Peter Feuerman’s birth certificate showed nothing of his real background.

His Jewish parents escaped from the Warsaw Ghetto while his mother was pregnant with him during the Nazi occupation of Poland.

The couple survived only after being smuggled into a gardener’s building at the home of a contact they had made in the Polish underground.

Dr Feuerman was born in 1944 with what he described as “false so-called Aryan documents” to hide his Jewish identity.

His parents escaped before the Nazis demolished the ghetto, where at its height an estimated 400,000 Jews were trapped inside a 3.4 sq km (1.3 sq mile) area. Most were murdered at death camps or died of starvation or disease, among up to 3 million Polish Jews murdered by the Nazis.

Now he speaks of a “political game” over the legacy of the Holocaust – because as he nears his 80s the stories of mass murder and survival from the start of Feuerman’s life are at the centre of a row about the distortion of history by rival nationalist leaders in Europe.

I sat down with Dr Feuerman and other Holocaust survivors and Polish Jews born soon after the war, as they met for their weekly get together at a cafe in Tel Aviv.

They ordered coffees but some sipped vodka and the talk turned to the Polish President Andrzej Duda.

Mr Duda has said he will not attend this week’s Holocaust remembrance ceremony at Yad Vashem, the official memorial centre in Jerusalem.

His decision has threatened to overshadow the event which will bristle with world leaders and bring parts of Jerusalem to a standstill.

It marks the 75th anniversary of the Soviet liberation of the Auschwitz death camp in Poland. More than a million people, mostly Jews, were murdered by the Nazis at Auschwitz.

The event is one of the biggest political gatherings in Israel’s history – President Macron of France, US Vice-President Mike Pence and Britain’s Prince Charles are due to speak.

It will also focus on fighting anti-Semitism today, taking place four days before the annual remembrance service at Auschwitz itself, hosted by Poland.

The Jerusalem event was organised by the World Holocaust Forum Foundation, whose founder Dr Moshe Kantor is close to Russia’s President Vladimir Putin.

Mr Duda complained that he has not been allowed to address the audience, whereas Mr Putin and other leaders will speak.

He has also questioned why it is taking place at all, saying the “main event” will happen in his country – which Mr Putin in turn will not attend.

Yad Vashem says it reserved the speaking podium for the allied powers that defeated Nazism – although Germany’s president will speak too – while the Israeli government is trying to distance itself from the row, with one official telling me the invitation for Mr Duda to attend “still stands”.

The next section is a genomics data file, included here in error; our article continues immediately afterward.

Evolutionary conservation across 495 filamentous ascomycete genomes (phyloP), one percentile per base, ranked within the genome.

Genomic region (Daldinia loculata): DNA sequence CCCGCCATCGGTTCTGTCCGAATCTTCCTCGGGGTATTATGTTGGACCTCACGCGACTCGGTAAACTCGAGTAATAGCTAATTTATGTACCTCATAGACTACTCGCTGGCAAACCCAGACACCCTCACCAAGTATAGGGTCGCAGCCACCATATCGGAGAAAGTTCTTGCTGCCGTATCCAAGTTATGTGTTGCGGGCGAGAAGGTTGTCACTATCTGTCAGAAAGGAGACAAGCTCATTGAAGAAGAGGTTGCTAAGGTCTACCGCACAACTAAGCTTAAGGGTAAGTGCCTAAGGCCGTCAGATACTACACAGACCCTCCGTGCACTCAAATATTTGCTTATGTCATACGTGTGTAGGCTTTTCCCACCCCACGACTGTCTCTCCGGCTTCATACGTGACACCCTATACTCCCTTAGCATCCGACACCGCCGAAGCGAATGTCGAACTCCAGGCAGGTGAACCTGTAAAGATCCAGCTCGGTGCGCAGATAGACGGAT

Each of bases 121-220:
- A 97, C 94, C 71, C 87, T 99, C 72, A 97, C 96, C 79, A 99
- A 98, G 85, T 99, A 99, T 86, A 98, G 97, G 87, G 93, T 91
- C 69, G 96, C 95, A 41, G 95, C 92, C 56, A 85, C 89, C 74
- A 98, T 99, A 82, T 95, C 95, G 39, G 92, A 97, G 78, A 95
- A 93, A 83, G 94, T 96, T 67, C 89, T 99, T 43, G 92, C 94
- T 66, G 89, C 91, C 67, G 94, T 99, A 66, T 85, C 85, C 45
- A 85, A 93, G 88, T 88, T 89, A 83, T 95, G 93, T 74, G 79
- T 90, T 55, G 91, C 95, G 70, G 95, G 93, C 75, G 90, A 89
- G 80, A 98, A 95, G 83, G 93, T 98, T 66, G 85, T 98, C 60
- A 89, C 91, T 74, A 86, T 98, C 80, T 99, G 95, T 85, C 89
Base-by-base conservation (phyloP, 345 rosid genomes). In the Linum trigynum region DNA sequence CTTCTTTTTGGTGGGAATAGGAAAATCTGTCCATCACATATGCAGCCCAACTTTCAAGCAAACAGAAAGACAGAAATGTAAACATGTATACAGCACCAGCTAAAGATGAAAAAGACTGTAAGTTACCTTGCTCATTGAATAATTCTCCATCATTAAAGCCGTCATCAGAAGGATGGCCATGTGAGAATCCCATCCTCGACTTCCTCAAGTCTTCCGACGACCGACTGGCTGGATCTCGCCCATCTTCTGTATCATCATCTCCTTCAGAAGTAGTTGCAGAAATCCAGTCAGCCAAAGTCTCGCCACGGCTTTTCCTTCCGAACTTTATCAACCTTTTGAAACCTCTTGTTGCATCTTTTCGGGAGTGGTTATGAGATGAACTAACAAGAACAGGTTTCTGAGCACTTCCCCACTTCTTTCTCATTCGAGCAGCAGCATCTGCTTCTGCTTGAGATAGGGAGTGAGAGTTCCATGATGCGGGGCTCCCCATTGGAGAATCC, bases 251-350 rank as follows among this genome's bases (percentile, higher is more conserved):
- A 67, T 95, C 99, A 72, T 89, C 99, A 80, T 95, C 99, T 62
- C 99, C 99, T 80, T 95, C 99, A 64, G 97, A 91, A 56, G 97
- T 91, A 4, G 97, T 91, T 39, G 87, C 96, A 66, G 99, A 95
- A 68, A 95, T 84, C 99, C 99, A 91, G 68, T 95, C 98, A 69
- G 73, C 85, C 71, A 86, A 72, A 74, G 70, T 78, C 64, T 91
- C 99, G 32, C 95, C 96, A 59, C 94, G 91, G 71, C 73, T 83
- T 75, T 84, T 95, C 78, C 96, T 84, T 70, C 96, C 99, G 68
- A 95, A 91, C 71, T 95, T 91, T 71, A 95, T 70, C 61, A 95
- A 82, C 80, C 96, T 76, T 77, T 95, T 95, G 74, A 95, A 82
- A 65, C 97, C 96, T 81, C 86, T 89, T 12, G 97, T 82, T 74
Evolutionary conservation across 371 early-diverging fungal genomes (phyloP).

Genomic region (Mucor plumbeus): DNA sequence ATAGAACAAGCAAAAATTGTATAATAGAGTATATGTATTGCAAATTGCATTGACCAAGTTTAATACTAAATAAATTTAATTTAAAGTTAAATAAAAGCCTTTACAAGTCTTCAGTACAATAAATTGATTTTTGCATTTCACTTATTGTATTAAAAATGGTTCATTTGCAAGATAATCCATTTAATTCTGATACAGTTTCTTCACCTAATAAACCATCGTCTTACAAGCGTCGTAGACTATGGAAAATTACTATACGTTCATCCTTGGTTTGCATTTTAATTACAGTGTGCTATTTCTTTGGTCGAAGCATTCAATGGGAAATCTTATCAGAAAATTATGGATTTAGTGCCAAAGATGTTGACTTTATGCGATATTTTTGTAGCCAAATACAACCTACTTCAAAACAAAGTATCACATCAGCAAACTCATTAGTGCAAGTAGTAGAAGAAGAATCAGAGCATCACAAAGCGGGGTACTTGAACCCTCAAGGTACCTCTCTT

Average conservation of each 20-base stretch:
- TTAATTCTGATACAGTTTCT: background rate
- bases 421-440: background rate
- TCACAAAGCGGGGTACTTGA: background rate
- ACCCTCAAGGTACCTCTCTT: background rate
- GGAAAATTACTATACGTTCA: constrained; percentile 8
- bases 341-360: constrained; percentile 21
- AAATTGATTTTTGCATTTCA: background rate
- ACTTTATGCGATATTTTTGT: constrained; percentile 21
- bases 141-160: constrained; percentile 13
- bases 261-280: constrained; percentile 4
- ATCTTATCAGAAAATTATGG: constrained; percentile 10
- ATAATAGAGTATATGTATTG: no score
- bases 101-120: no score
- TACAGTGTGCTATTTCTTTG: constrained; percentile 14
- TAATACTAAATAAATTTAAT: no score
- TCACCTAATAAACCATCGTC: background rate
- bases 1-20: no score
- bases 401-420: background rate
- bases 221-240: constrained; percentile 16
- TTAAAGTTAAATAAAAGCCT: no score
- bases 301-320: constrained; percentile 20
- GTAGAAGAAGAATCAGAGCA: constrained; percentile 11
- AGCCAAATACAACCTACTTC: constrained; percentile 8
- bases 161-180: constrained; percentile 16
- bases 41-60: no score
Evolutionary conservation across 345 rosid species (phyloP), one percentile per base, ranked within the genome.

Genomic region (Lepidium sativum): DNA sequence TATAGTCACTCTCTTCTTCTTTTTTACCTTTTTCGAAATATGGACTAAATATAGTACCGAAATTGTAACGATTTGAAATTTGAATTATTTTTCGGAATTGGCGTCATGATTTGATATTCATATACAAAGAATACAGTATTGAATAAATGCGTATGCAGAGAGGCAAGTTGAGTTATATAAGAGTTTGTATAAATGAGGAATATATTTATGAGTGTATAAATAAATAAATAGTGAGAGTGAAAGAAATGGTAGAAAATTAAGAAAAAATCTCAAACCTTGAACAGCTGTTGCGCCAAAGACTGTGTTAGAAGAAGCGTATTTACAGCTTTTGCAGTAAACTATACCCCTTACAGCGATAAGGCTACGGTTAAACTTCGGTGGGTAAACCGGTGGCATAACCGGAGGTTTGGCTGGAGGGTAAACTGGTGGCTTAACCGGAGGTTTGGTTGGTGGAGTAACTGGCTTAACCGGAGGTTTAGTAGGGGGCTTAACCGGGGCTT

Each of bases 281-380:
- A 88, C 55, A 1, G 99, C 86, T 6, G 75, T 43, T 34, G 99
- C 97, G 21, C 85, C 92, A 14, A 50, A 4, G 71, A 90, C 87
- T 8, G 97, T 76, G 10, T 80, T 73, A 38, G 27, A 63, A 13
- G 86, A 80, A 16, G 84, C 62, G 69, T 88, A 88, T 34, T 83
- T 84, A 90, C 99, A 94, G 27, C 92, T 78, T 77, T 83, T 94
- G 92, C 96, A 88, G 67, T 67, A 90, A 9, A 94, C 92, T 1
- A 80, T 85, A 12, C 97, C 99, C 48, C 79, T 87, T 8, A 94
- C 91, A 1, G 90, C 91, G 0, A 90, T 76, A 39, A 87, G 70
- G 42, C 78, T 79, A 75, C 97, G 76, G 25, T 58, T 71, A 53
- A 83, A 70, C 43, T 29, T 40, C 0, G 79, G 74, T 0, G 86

It has aggravated a bitter dispute between Russia and Poland – whose leaders have been armflexing over the war’s legacy.

Mr Putin claimed recently that Poland was complicit in the outbreak of World War Two, and while excusing Russian dictator Stalin’s early pact with Hitler he described Poland’s 1930s ambassador to Nazi Germany as “a scumbag and an anti-Semitic pig”.

Poland’s Prime Minister Mateusz Morawiecki responded with a furious four-page statement accusing Mr Putin of lying about Poland and “trying to rehabilitate” Stalin for his political goals today.

Now the rival leaders stand accused of weaponising history.

World War Two has become “the most important battlefield” for Poland’s nationalist government, according to Prof Paweł Machcewicz, a Polish historian.

“The goals they declared were to use history as a tool to strengthen the community… by focusing on mostly glorious, heroic elements of Polish history,” he says.

Supporters of Poland’s ruling Law and Justice party argue the war’s devastating cost there is too often overlooked. Up to 1.9 million non-Jewish Poles were killed by the Nazis.

Polish resistance and suffering in the war were unquestionable, says Prof Machcewicz – but he believes both the Polish and Russian governments are distorting history to appeal to their nationalist bases.

Two years ago the Polish government made it illegal to say that the country was complicit in Nazi crimes during the Holocaust.

After an international outcry it later deleted parts of the law, but the controversy then engulfed Israel’s Prime Minister Benjamin Netanyahu.

He supported the partial u-turn by signing a joint statement with the Polish prime minister.

That move was condemned by Yad Vashem who said the statement contained “grave errors and deceptions” and harmed the “historical memory of the Holocaust”.

Mr Netanyahu defended his move saying he had consulted Yad Vashem’s chief historian.

But among his critics was the Israeli historian Prof Zeev Sternhell, a Jewish survivor of the Holocaust in Poland who escaped the Warsaw Ghetto as a child with the help of two Polish families.

He accuses Mr Netanyahu of embracing ultra-nationalists in Europe because they provide a counterweight to the EU’s “liberal wing” of France and Germany who are critical of Israel’s occupation of the Palestinian Territories.

“In order to get that alliance working he’s ready to pay a heavy price… And the heavy price is a betrayal of the Holocaust,” he says.

Either way, the feeling for some back at the Tel Aviv cafe is that this year’s commemorations have become more about today’s politicians than yesterday’s crimes.

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